The materials build upon previously taught concepts from other topics within the grade and from previous grades to increase rigor and ensure students master the full intent of the concept. The “Content Guide” includes “Big Ideas in Math,” a table that categorizes mathematical topics and lists the grades in which the topics are addressed. For example, “Estimation” is covered in three units in grade 3, six units in grade 4, and six units in grade 5. “Texas Focal Points” includes a one-page table that pinpoints the Texas Focal Points revised in 2013 and lists the location of these focal points in the materials. “Scope and Sequence” is a table that shows each skill on a continuum and indicates when the skill is first introduced, when the skill is practiced, and when the skill advances to application. “Skills Trace” provides a table for each skill; it shows the progression of related skills that have previously been taught and related skills that will be taught in the future. This table supports teachers in understanding what prior knowledge students should have, as well as the level of depth and rigor they need to be ready for the next grade level. For example, for the topic of fractions, students in second grade identify, describe, and compare fractional parts and name them as halves, fourths, and eighths. In third grade, students begin to use fractional notation and various models, including a number line. They also compose and decompose fractions both with and without models. By the end of fourth grade, students add and subtract fractions and write them in their simplest form. The use of models and correct terminology is reinforced throughout all third-grade fraction lessons in order to help students make connections between previous and new learning. The questions and tasks build in academic rigor to meet the full intent of the primary focal areas.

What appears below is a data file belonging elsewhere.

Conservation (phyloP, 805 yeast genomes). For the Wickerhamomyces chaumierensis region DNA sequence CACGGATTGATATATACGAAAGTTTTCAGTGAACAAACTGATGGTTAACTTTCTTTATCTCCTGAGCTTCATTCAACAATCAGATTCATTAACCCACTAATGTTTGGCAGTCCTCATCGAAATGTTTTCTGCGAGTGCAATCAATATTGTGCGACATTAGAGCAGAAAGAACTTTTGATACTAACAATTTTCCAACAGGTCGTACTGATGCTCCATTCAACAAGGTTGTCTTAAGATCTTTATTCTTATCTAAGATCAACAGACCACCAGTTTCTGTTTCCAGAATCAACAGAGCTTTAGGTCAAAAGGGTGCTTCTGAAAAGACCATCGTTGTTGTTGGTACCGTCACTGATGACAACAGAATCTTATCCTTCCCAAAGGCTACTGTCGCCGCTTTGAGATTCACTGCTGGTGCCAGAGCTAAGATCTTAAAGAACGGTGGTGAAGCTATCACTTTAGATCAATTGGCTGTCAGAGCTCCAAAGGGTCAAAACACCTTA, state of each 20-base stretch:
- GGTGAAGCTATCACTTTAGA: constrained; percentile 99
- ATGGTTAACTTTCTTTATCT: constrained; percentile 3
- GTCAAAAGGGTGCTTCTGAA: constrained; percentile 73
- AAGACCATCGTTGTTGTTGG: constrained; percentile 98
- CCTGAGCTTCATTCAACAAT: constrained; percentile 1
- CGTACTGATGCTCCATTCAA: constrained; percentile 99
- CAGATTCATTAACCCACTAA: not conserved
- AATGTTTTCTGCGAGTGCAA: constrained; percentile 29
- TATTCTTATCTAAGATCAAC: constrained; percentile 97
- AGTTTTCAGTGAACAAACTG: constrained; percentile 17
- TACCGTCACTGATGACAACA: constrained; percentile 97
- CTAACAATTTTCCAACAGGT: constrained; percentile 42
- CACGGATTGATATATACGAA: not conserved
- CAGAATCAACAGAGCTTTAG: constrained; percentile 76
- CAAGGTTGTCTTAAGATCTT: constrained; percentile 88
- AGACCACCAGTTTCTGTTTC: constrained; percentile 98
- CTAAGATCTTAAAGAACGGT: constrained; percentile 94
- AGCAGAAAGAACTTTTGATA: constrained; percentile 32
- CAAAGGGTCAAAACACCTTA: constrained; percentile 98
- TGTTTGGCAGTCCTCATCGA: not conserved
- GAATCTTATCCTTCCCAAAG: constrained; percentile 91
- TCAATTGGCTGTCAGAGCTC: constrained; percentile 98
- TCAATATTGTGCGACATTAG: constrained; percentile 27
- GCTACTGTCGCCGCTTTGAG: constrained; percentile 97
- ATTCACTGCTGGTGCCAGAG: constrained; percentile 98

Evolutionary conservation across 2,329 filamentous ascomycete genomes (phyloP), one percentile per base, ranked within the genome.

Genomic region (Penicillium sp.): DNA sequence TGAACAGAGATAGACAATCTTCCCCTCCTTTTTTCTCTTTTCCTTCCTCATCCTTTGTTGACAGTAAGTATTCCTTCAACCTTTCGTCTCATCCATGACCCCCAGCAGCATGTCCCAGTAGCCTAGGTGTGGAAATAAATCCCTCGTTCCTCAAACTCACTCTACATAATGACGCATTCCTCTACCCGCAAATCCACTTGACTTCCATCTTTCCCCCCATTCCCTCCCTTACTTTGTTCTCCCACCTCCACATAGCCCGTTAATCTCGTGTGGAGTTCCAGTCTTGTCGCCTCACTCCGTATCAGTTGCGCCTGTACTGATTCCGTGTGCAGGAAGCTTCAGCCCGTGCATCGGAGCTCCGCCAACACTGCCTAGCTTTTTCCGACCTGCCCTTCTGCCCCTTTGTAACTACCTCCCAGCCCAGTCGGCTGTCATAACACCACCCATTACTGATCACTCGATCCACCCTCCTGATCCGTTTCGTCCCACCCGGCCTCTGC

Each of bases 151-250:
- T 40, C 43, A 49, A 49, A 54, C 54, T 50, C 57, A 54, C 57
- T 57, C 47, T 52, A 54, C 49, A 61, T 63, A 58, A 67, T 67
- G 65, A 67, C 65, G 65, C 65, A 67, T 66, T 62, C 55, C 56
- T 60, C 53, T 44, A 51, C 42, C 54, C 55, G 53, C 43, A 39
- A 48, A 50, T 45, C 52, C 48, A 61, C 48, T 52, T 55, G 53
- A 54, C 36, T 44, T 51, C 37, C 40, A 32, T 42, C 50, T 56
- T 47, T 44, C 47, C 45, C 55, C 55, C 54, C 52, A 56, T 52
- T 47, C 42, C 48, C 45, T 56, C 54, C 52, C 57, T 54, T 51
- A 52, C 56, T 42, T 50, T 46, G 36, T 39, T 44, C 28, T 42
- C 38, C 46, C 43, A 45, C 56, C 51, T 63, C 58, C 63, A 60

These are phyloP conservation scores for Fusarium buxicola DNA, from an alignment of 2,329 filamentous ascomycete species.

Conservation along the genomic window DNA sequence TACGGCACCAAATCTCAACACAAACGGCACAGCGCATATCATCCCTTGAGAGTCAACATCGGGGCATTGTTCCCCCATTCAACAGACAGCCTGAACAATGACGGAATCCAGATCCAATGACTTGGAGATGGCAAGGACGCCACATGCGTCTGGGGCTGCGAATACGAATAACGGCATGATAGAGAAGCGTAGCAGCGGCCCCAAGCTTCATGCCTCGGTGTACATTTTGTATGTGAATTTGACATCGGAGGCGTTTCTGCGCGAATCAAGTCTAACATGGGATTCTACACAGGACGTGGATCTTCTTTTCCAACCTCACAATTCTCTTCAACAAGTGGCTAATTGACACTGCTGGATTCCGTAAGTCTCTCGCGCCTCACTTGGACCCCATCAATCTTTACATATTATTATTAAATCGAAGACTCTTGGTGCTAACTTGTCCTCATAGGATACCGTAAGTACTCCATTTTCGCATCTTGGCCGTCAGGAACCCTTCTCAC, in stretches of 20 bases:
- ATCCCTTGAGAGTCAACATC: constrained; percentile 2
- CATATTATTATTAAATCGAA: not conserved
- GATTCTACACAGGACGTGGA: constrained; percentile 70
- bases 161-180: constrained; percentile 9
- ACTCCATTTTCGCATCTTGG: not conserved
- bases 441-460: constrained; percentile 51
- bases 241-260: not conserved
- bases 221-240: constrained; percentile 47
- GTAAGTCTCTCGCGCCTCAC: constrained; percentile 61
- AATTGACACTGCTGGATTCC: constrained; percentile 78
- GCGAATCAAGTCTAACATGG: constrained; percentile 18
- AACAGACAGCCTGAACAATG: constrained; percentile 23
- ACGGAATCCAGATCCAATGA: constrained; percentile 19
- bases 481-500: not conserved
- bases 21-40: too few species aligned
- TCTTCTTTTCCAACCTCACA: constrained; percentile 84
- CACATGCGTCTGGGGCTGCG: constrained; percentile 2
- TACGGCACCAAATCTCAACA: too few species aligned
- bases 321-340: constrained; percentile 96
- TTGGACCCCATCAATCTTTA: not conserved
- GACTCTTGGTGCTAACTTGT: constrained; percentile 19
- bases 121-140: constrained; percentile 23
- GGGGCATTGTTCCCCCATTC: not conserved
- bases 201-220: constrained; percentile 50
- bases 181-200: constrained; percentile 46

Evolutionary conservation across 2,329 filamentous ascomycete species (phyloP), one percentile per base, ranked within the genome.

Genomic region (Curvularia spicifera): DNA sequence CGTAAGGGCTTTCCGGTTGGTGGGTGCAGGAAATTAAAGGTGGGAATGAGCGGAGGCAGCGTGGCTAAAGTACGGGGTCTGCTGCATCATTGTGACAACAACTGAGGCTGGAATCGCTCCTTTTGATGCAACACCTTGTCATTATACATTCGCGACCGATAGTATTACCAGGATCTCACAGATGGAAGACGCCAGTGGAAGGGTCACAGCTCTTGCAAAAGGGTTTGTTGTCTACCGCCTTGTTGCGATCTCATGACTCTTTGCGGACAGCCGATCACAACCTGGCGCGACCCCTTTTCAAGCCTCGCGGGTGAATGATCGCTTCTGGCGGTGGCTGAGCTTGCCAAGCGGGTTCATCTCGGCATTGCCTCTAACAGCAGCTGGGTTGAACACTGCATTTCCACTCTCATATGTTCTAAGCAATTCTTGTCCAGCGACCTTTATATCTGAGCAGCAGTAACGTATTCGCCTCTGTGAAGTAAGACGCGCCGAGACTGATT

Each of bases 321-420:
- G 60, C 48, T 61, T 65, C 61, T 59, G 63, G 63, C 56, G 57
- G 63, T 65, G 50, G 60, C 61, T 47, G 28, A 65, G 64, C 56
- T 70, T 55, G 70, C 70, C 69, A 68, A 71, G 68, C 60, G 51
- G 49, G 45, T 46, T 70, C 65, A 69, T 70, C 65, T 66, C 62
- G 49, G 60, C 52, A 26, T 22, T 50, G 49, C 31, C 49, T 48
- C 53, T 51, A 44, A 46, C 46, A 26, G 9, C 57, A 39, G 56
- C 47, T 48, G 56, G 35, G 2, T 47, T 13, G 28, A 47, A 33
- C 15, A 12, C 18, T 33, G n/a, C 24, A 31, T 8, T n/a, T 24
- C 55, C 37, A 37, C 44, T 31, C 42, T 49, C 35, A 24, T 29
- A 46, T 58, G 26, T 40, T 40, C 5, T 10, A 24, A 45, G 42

In Topic 4, materials introduce multiplication for the first time in grade 3. The lessons begin with the meanings and models of multiplication applied in context. Then, in Topic 5, students look for patterns of multiplication and apply that knowledge to solving basic multiplication. The next two topics follow the same development cycle, but with division. This method of slowly building the understanding and models of multiplication and division prepares students for more complex work in the other five topics on these two operations, in which they use patterns of counting to develop fact fluency, breaking two-digit factors into simpler problems.